Why You Should Replace Your Swing Check Valve With a Silent Check Valve

Used to restrict fluid flow to a certain direction, check valves are employed in the vast majority of industrial processes. At DFT® Inc., we provide a wide range of check valves for use in diverse industrial applications. Our spring-assisted in-line check valves, for instance, are specifically designed to prevent water hammer by eliminating the risk of reverse flow. And, if sizing is done to account for flow rather than line size, these high-performance valves will operate reliably and efficiently for years, without the need for extensive maintenance.

In-Line Check Valves

The experts at DFT® often help clients assess their unique check valve requirements; our check valve sizing program allows us to easily determine required valve sizes before actual setup, eliminating the risk of design errors and delays. DFT® check valves can be installed in-line in any orientation; valve operation will not be hampered in any way by the specific orientation chosen, provided the flow direction is in line with the valve design (as indicated by an arrow on the valve casting).

However, for a downward flow, these check valves need to be modified slightly to support the additional weight of the disc and any static head that may be involved. While silent check valves can be employed in vertical piping or in installations requiring constant controllable pressure, swing valves should only be used in horizontal pipe runs, in which minor flow variations are expected.

When using swing check valves, users are afforded limited pressure control, as there is less control over valve opening and closing. Therefore, this type of valve is usually employed in less sensitive, large-scale pipelines carrying liquids, gases, or steam. To allow for enhanced performance, these swing check valves can be replaced by our GLC® Silent Check Valves or Excalibur® Silent Check Valves. These silent check valves have only one moving part and allow for greater flow variability than a conventional style swing check valve. Also, because the DFT Axial Flow Check Valves have so few moving components, they are more resistant to wear and tear and can maintain a longer lifespan.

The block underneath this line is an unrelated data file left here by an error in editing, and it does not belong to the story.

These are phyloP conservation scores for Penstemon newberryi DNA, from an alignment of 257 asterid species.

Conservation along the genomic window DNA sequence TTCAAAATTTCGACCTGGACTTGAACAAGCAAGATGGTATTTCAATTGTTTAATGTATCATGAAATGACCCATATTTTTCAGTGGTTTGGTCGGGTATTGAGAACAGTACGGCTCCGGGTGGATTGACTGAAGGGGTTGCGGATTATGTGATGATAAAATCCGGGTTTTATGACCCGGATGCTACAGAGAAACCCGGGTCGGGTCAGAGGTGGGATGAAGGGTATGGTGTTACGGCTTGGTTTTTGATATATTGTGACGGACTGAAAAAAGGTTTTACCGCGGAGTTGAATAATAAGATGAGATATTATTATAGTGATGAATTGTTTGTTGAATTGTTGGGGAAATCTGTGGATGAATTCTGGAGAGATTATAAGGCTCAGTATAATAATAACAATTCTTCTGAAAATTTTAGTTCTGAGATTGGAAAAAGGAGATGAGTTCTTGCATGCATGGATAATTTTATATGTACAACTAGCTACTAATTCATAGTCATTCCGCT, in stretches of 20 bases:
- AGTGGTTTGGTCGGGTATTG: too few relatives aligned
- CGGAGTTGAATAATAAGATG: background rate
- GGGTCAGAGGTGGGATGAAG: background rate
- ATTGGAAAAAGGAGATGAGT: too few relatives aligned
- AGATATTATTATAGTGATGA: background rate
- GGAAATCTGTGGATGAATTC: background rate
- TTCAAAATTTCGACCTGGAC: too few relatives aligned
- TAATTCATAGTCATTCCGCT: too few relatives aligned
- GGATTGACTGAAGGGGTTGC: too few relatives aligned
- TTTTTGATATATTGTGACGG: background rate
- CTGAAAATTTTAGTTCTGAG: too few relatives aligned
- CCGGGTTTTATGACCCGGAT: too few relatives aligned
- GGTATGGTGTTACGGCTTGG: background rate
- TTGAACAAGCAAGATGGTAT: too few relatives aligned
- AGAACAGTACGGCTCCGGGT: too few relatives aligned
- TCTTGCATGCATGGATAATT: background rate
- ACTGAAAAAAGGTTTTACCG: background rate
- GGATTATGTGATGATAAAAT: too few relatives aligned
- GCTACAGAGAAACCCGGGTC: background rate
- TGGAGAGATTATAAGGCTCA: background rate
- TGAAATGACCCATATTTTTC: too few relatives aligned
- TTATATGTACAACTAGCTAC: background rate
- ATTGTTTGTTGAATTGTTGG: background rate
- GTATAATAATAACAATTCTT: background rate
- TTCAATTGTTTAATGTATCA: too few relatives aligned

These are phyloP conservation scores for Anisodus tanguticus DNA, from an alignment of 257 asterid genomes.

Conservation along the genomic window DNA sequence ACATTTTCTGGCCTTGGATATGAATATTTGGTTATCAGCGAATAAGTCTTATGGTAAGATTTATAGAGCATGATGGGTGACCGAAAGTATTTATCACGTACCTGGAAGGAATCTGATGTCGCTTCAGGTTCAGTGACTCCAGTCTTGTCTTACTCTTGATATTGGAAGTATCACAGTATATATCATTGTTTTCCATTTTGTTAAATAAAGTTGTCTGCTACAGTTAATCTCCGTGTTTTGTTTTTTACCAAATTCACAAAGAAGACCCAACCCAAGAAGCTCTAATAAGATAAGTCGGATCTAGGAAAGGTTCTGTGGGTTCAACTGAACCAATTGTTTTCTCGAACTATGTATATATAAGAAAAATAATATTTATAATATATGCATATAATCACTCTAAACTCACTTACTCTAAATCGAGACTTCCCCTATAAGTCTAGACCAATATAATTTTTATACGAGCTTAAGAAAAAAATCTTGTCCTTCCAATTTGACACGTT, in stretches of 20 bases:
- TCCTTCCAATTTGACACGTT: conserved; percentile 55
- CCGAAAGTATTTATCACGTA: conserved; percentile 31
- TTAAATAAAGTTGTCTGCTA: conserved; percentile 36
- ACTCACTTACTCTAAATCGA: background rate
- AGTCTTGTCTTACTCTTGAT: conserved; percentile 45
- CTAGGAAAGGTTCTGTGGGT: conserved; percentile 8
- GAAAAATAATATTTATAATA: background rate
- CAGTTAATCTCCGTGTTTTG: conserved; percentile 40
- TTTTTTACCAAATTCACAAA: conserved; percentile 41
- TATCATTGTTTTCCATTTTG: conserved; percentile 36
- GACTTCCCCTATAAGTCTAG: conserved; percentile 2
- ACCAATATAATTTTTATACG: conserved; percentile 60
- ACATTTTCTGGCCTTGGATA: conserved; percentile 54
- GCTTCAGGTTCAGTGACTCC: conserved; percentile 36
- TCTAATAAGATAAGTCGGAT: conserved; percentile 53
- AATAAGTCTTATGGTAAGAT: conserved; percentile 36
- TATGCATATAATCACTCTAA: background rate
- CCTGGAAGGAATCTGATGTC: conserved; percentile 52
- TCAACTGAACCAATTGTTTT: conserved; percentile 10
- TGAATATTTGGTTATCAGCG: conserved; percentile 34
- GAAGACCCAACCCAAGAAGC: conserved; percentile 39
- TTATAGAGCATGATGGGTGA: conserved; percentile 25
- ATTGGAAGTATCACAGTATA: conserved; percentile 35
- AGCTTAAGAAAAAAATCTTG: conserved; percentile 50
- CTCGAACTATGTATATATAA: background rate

However, the GLC® model is not considered a “dead-end” service valve. It is essential that the upstream, or seat end, of the valve be connected to the line until the pressure is relieved from the downstream end. The seat end of the valve must always remain bolted to the mating flange when the valve is exposed to downstream pressure in order to avoid possible blowout of the internals, as the retaining screws do not account for direct exposure to downstream pressure. In addition to eliminating water hammer, appropriately sized silent check valves can greatly improve system safety, protect critical system components like pumps, and improve overall system life while reducing maintenance costs.

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DFT® check valves are specially designed to improve the efficiency and safety of your industrial processes, and our team of experts is ready to assist in identifying the ideal model for your specific needs.

To learn more about our valve solutions, and why it may be beneficial to replace your current valves with DFT® non-slam check valves, download our new eBook, “Non-Slam Check Valves vs. Swing Check Valves.”

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